Electronics For Imaging introduced four printers at the 2016 ISA International Sign Expo, including the North American debut of a new VUTEk FabriVU aqueous-ink soft-signage printer series. The company also debuted new MIS software to expand its Productivity Suite technologies in the display graphics arena. The new 3.2-metre EFI VUTEk LX3 Pro hybrid roll/flatbed LED inkjet printer is rated for a throughput of up to 3,420 square feet (318 square metres) per hour. The printer also offers grayscale imaging and LED technology.The Quantum LXr LED printer, a dedicated roll-to-roll printer, described by EFI as an economical alternative to latex printers, features 7-picoliter imaging and print resolutions up to 1,200 dpi in four colours with optional white. The 65-inch H1625-SD is an entry-level UV hybrid production printer that uses EFI SuperDraw UV ink for near-photographic imaging direct to thermoformable substrates. The printer runs four colours plus white with grayscale imaging. The EFI VUTEk FabriVU 340 is a 3.4-metre dispersed dye-sublimation ink printer developed by EFI Reggiani, which EFI acquired in 2015. The new FabriVU product line, which is also available in a 1.8-metre size, runs water-based inks and is aimed at soft signage and banner applications. At the ISA show, EFI also debuted what the company describes as a major release of the EFI Midmarket Print Suite MIS workflow, version 4.0. The new workflow software suite features tools aimed at the signage community. The suite features EFI’s Pace MIS software at its core and includes a range of out-of-the-box, integrated systems that are certified by EFI.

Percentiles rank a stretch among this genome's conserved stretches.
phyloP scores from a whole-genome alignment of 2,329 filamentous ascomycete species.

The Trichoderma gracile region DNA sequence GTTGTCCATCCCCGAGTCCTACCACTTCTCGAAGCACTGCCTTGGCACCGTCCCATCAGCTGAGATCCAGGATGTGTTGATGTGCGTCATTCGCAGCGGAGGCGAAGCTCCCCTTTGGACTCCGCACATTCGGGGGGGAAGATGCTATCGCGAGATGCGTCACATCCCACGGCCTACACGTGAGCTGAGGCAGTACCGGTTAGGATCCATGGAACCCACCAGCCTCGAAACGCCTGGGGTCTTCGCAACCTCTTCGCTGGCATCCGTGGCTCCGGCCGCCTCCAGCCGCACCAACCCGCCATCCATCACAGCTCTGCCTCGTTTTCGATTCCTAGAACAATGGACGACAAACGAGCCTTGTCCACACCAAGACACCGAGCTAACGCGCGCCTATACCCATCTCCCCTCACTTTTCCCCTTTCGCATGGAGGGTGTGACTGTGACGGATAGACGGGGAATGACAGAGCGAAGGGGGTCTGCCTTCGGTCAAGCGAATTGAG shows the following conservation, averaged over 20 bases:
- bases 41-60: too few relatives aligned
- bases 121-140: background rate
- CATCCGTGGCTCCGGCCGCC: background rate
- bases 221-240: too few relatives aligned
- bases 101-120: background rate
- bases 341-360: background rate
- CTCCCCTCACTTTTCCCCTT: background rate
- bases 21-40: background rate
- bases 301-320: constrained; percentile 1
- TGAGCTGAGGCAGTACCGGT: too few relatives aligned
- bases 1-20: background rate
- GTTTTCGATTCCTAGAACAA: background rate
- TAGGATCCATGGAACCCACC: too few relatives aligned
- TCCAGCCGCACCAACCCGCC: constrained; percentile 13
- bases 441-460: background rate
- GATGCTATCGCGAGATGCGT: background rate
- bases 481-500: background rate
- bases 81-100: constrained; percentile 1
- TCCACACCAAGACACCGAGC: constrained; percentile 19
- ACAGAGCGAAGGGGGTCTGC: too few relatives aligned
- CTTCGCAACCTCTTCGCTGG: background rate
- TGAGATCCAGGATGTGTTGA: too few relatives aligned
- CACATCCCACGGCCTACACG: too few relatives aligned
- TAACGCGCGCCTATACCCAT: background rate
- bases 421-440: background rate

Canon Canada has launched the imagePRESS C10000VP Series to enter a new higher volume segment, engineered to run a range of media types and to support a monthly duty cycle of up to 1.5 million letter-size images. The imagePRESS Series reaches print speeds of up to 100 letter images per minute with the C10000VP model and 80 letter images per minute with the imagePRESS C8000VP, on all supported media weights up to 350 gsm. The imagePRESS C10000VP Series produces a resolution of up to 2,400 x 2,400 dpi with automatic colour control and adjustments, and more accurate calibration using new inline spectrophotometric sensors and Gloss Optimization technology to help match gloss levels of the printed image to the substrate it is printed on.The systems run medias from 60 gsm (uncoated) and 70 gsm (coated) up to 350 gsm, on textured media and supported specialties like vellum, film and synthetics based on the Series’ CV toner.Workflow support and integration is provided by the latest PRISMAsync Colour Print Server and Fiery-based imagePRESS Servers with new Fiery FS200 Pro System, which integrate with Océ PRISMAprepare.